Antya BG.%BA. # a is within our hearts as the
2aram8tm8, or Supersoul, and as soon as 1e
understands that we are very seriously hearing
about 1im, 1e helps us by cleansing our hearts.
5he exact word used here for the dirty things in
our hearts is abhadr8 i, "that which is ignoble."
hadra means "noble," and abhadra means "ignoble."
So, what is it that is ignoble within our hearts(
Dur claim to proprietorship over the property of
3od. A good example is nationalism, which many
people today claim is so valuable. <ationalism is
eulogi0ed so much in the modern age, but actually
it is most ignoble. 1ow can we say this( Dn the
strength of the TNopani ad = @TNo mantra %A>4
:N8v8syam idam sarva yat ki Kca ?agaty8 ?agat
tena tyaktena bhuK?:th8 m8 g dha kasya svid dhanam
",verything animate or inanimate that is within the
universe is controlled and owned by the *ord. Dne
should therefore accept only those things necessary
for himself, which are set aside as his -uota, and
one should not accept other things, knowing well to
whom they belong."
1ere the TNopani ad says that everything belongs to
3od. 5hen how can you claim, "5his is our American
land" or "5his is our Indian land"( 5his is
illusion4 what is not yours, you are claiming to be
yours. ,ven your body is not yours. <ature has
given you your body according to your karma, but
ultimately your body belongs to # a. Suppose I
rent a house. It is not my houseJ it is the
landlord+s. 5his is a fact. ut if I move into the
house and then claim, "5his is my house," I will
get into trouble. Similarly, everything we are
using for our comfort and livelihood has been given
to us by 3od. 5he body is given by 3od, and the
maintenance for the body is also given by 3od. Lou
maintain your body by eating fruits, grains, milk,
or even meat. ut who is supplying these things(
Lou cannot create them in your factories. 5he .edas
say, eko bah;n8 vidadh8ti k8m8n4 "5he *ord is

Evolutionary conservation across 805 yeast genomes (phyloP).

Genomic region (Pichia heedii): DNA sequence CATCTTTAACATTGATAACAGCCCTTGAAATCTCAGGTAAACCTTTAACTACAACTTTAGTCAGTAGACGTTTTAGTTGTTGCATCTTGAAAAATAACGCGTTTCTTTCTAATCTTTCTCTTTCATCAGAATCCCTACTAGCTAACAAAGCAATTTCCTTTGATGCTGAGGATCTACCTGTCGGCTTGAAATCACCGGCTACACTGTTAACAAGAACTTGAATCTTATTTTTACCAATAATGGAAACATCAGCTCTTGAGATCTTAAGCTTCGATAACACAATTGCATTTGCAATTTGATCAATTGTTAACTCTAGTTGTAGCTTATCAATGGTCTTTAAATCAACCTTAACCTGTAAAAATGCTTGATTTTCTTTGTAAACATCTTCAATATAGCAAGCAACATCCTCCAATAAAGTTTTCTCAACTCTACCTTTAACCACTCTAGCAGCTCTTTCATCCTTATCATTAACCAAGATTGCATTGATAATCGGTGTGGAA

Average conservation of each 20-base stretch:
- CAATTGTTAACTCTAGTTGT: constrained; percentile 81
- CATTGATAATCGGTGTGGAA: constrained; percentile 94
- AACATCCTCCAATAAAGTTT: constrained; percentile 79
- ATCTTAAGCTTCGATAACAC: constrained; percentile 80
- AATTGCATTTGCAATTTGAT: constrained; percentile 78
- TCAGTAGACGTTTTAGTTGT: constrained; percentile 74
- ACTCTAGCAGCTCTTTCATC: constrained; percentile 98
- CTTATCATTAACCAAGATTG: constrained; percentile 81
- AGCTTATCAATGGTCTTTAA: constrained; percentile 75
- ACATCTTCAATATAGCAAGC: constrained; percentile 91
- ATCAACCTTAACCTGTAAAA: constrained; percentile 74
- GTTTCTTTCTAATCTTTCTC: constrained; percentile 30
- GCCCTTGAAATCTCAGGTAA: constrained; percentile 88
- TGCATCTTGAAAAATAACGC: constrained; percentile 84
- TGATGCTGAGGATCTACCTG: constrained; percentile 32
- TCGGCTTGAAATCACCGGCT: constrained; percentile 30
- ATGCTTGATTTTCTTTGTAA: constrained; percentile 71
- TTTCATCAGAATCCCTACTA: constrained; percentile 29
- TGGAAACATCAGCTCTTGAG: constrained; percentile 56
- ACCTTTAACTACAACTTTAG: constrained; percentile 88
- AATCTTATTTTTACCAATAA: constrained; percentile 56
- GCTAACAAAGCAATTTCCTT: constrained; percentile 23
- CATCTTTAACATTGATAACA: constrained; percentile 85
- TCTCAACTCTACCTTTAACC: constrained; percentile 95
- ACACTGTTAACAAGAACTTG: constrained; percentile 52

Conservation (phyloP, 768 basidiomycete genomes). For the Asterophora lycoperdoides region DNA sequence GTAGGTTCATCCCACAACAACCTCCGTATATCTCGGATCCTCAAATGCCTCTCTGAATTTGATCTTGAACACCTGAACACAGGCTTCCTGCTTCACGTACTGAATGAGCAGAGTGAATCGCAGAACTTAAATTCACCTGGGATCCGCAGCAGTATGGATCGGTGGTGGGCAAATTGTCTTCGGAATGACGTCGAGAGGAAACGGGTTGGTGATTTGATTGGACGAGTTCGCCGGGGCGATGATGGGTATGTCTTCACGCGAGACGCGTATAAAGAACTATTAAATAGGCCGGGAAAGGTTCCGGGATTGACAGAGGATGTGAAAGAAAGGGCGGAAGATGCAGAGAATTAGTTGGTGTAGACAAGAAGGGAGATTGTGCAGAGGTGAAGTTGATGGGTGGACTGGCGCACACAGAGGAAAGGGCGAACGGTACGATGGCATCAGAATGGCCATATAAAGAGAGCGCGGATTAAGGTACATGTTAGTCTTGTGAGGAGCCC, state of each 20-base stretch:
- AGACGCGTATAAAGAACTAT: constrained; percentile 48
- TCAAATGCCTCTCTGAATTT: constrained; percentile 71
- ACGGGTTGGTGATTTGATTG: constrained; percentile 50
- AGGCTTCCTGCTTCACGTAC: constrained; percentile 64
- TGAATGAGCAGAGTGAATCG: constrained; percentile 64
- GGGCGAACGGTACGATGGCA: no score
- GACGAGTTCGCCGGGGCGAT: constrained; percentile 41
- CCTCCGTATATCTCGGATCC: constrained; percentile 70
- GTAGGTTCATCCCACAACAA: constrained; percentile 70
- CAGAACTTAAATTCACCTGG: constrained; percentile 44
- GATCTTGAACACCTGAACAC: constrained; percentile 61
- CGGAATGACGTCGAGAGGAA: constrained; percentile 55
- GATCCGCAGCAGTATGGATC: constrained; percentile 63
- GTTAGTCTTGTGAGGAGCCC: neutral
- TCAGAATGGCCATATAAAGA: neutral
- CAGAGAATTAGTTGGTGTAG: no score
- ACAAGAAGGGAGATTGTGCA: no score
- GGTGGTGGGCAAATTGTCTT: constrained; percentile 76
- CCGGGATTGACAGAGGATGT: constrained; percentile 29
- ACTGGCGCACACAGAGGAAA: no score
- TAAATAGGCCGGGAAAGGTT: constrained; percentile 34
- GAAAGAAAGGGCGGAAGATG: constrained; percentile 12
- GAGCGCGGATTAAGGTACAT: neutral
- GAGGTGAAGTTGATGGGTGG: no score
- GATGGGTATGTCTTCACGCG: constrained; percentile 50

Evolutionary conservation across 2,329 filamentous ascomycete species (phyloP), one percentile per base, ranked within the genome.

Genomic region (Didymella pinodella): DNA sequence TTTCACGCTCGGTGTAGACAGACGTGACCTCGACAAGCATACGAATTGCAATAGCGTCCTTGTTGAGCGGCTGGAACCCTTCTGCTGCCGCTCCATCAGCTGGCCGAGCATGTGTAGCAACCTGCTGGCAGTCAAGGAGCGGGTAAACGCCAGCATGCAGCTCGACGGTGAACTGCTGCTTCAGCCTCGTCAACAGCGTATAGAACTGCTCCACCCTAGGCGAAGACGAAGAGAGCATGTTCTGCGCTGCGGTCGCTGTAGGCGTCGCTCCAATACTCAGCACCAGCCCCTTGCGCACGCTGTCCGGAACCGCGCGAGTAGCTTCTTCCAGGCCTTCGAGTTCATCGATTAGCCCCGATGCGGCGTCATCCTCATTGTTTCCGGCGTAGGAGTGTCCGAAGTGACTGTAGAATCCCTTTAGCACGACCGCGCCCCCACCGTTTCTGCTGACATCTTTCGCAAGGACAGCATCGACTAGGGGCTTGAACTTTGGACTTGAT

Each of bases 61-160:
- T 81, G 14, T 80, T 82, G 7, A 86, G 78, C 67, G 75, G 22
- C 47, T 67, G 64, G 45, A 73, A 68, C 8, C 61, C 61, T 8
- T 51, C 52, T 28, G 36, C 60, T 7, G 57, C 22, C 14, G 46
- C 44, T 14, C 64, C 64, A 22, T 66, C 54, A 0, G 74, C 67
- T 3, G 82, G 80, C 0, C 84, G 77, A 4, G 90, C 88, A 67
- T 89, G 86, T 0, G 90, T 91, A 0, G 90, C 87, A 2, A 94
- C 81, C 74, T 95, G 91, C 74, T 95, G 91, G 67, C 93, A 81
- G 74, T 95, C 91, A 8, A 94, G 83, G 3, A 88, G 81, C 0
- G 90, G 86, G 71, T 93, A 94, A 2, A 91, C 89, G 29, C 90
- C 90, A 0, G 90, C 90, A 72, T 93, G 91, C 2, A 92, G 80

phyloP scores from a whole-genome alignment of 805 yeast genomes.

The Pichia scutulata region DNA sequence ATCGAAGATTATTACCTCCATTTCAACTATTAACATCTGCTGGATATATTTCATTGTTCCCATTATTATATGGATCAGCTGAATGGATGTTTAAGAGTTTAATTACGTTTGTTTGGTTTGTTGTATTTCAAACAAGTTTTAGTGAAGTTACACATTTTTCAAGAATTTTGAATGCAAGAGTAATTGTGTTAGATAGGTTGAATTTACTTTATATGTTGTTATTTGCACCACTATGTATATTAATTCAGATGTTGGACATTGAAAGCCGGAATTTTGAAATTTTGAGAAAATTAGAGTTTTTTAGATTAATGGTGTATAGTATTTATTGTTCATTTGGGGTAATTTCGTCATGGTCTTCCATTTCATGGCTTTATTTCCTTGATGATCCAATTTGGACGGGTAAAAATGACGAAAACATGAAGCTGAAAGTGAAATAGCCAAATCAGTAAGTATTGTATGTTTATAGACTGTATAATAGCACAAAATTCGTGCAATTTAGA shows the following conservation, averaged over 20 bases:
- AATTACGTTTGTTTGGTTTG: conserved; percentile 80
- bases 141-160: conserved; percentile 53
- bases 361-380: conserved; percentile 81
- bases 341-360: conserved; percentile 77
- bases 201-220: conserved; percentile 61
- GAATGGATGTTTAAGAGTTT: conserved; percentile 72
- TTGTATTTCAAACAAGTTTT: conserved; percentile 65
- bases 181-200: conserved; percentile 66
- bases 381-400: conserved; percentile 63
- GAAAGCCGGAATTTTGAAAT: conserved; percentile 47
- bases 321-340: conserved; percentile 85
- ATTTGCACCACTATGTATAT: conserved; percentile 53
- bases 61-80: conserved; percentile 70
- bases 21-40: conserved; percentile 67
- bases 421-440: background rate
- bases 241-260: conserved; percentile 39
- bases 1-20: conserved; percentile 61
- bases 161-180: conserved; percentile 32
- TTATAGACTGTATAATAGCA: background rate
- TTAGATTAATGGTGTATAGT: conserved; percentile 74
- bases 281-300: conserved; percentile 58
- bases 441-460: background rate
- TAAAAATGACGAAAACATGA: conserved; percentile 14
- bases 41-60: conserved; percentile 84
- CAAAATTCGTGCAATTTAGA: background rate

supplying everyone+s necessities." Mnderstanding
that everything belongs to 3od is # a
<ow we have so many ignoble things in our hearts,
such as falsely claiming 3od+s property as our own.
ut # a is within our hearts, and when 1e sees
that we are regularly and seriously hearing k a!
kath8, 1e will wash off all these ignoble things4
h dy anta !stha abhadr8 i vidhunoti. So by
providing an opportunity for everyone to hear the
9r:mad!h8gavatam, hagavad!g:t8, and other sources
of k a!kath8, the # a consciousness movement is
helping human society become purified and thus live
in peace, happiness, and prosperity.
%F4 ,scaping the 7lutches of 1armful
na a!pr8ye v abhadre u
nitya bh8gavata!sevay8
bhagavaty uttama!Nloke
bhaktir bhavati nai hik:
y regular attendance in classes on the h8gavatam
and by rendering of service to the pure devotee,
all that is troublesome to the heart is almost
completely destroyed, and loving service unto the
2ersonality of 3odhead, who is praised with
transcendental songs, is established as an
irrevocable fact.
)9r:mad!h8gavatam %.B.%O
1ere is the remedy for eliminating all inauspicious
things within the heart, which are considered to be
obstacles in the path of self!reali0ation. 5he
remedy is the association of the h8gavatas. 5here
are two types of h8gavatas, namely the book
h8gavata and the devotee h8gavata. oth the
h8gavatas are competent remedies, and both of them
or either of them can be good enough to eliminate
the obstacles. A devotee h8gavata is as good as
the book h8gavata because the devotee h8gavata
leads his life in terms of the book h8gavata and
the book h8gavata is full of information about the
2ersonality of 3odhead and 1is pure devotees, who
are also h8gavatas. h8gavata book and person are
5he devotee h8gavata is a direct representative of
hagav8n, the 2ersonality of 3odhead. So by
pleasing the devotee h8gavata one can receive the
benefit of the book h8gavata. 1uman reason fails
to understand how by serving the devotee h8gavata
or the book h8gavata one gets gradual promotion on
the path of devotion. ut actually these are facts
explained by 9r:la <8radadeva, who happened to be a
maidservant+s son in his previous life. 5he
maidservant was engaged in the menial service of
the sages, and thus he also came into contact with
them. And simply by associating with them and
accepting the remnants of food left by the sages,
the son of the maidservant got the chance to become
the great devotee and personality 9r:la <8radadeva.
5hese are the miraculous effects of the association
of h8gavatas. And to understand these effects
practically, it should be noted that by such
sincere association of the h8gavatas one is sure
to receive transcendental knowledge very easily,
with the result that one becomes fixed in the
devotional service of the *ord. 5he more progress
is made in devotional service under the guidance of
the h8gavatas, the more one becomes fixed in the
transcendental loving service of the *ord. 5he
messages of the book h8gavata, therefore, have to
be received from the devotee h8gavata, and the
combination of these two h8gavatas will help the
neophyte devotee to make progress on and on.
3enerally, people do not understand the need for
making spiritual progress and cleansing the heart